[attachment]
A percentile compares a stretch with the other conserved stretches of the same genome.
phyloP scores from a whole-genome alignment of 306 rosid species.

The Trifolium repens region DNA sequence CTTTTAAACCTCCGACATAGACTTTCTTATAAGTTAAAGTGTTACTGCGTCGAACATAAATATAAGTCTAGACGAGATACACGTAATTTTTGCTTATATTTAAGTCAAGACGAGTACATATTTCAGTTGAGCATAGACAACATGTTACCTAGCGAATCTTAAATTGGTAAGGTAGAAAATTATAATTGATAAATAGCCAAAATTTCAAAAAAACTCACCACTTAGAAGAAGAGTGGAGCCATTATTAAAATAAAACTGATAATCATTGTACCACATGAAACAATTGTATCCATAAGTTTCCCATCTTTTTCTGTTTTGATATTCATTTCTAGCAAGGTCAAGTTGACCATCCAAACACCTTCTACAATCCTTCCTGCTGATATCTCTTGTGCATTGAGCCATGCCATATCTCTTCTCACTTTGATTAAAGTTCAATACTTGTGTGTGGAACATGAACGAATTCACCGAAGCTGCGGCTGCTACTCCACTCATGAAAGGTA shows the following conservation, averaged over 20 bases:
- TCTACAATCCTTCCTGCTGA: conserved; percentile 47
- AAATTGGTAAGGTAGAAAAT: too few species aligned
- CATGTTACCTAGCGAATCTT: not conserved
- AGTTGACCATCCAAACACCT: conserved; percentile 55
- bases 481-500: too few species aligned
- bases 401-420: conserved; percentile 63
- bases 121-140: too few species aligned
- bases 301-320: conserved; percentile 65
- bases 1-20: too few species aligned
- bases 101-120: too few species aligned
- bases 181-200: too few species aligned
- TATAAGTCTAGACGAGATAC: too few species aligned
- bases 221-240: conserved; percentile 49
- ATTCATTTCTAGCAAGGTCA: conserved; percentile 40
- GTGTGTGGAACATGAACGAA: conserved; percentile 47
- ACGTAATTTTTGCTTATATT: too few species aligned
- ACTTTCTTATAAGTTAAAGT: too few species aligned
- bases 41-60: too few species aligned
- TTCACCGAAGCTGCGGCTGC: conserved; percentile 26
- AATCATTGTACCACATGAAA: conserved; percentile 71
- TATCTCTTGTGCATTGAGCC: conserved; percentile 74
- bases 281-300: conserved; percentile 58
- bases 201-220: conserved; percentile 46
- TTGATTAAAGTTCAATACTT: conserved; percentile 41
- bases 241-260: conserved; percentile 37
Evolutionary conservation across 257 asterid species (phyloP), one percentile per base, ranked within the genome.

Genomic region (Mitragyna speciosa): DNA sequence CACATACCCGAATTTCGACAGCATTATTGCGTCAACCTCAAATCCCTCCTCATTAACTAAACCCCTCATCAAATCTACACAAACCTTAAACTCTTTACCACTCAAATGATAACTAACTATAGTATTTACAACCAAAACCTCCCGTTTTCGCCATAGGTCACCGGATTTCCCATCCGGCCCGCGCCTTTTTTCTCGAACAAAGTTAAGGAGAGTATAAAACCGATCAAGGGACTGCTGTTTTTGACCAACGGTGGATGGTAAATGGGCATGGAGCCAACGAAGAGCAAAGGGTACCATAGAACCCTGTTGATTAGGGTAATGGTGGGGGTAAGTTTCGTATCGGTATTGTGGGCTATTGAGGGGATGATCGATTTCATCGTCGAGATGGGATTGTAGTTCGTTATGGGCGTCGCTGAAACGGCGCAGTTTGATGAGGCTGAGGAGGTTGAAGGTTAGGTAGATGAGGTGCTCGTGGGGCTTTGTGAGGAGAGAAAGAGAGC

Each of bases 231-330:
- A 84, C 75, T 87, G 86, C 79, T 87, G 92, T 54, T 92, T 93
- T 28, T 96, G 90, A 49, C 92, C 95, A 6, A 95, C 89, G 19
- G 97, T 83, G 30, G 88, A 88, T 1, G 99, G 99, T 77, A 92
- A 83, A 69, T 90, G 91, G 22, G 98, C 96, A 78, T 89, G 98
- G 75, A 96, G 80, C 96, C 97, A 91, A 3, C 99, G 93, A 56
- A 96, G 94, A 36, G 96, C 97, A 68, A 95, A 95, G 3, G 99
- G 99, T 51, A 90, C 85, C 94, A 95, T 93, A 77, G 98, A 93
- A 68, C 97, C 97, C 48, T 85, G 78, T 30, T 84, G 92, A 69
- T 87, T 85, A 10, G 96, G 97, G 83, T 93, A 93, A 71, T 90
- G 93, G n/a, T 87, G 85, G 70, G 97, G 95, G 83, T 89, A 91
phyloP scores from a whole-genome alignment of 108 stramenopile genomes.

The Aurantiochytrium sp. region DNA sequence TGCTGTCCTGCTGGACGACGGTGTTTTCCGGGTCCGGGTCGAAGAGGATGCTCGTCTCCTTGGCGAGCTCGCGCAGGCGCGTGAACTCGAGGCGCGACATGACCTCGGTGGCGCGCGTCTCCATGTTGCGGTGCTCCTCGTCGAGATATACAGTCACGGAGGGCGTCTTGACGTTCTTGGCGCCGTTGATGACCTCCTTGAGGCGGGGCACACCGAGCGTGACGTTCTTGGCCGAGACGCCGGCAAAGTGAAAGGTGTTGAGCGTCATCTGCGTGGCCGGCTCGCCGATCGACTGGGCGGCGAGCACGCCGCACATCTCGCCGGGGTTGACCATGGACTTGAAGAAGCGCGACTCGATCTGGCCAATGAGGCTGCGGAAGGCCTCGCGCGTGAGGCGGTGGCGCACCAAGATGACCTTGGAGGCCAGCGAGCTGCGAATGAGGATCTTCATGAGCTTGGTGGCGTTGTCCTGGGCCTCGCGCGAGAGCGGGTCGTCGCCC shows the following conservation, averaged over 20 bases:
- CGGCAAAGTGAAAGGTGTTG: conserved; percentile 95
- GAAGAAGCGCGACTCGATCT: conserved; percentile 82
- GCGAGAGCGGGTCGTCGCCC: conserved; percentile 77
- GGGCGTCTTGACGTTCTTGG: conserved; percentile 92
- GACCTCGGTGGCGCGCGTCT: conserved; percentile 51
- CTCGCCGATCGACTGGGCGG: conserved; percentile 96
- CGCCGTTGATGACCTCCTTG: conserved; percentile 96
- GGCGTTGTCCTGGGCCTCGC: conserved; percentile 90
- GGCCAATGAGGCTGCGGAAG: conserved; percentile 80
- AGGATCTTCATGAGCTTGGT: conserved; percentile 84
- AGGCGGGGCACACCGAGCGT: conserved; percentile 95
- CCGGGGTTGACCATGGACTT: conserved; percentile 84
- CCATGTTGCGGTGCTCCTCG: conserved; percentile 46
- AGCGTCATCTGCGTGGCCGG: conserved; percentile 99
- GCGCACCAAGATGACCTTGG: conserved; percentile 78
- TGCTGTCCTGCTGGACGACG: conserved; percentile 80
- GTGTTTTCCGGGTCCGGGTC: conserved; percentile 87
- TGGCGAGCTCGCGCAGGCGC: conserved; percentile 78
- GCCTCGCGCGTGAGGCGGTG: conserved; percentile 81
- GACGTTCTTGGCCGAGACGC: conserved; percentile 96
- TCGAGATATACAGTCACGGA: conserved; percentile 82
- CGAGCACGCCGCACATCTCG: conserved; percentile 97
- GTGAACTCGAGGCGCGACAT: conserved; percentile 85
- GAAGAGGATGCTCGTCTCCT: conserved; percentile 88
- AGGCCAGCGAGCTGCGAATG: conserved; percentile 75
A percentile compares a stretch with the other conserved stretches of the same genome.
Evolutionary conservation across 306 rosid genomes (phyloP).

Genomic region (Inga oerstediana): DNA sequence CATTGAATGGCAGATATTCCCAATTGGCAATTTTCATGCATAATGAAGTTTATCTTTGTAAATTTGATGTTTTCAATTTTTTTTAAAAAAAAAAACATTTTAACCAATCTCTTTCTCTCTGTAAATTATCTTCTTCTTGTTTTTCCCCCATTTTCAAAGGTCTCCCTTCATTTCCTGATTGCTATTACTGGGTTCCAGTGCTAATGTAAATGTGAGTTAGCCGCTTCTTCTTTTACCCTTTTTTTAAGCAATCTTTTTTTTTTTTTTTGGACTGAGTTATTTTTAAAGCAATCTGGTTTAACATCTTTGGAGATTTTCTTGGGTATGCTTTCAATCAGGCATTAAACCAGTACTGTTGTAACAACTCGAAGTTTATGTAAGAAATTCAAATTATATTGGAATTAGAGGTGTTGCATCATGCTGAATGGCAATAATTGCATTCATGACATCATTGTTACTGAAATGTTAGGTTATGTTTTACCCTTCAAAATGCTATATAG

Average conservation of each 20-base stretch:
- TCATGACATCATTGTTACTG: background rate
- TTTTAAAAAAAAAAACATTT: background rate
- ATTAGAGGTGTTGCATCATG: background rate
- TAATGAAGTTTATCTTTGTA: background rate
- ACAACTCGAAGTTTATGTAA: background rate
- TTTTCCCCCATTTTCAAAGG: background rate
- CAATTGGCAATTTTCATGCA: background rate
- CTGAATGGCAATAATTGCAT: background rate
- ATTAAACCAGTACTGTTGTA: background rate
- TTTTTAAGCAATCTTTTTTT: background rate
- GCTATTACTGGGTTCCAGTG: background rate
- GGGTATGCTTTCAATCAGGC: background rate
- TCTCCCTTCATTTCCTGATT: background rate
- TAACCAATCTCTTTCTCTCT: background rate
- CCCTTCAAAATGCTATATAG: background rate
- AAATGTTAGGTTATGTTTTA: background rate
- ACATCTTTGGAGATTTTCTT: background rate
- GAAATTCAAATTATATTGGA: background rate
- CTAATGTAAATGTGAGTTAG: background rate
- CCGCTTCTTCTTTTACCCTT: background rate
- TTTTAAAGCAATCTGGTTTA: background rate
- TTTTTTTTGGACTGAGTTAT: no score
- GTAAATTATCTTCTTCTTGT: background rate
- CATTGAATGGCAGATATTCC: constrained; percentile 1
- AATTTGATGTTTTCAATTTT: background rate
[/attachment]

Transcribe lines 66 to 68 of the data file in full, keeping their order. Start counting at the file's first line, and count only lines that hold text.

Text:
- GTGAACTCGAGGCGCGACAT: conserved; percentile 85
- GAAGAGGATGCTCGTCTCCT: conserved; percentile 88
- AGGCCAGCGAGCTGCGAATG: conserved; percentile 75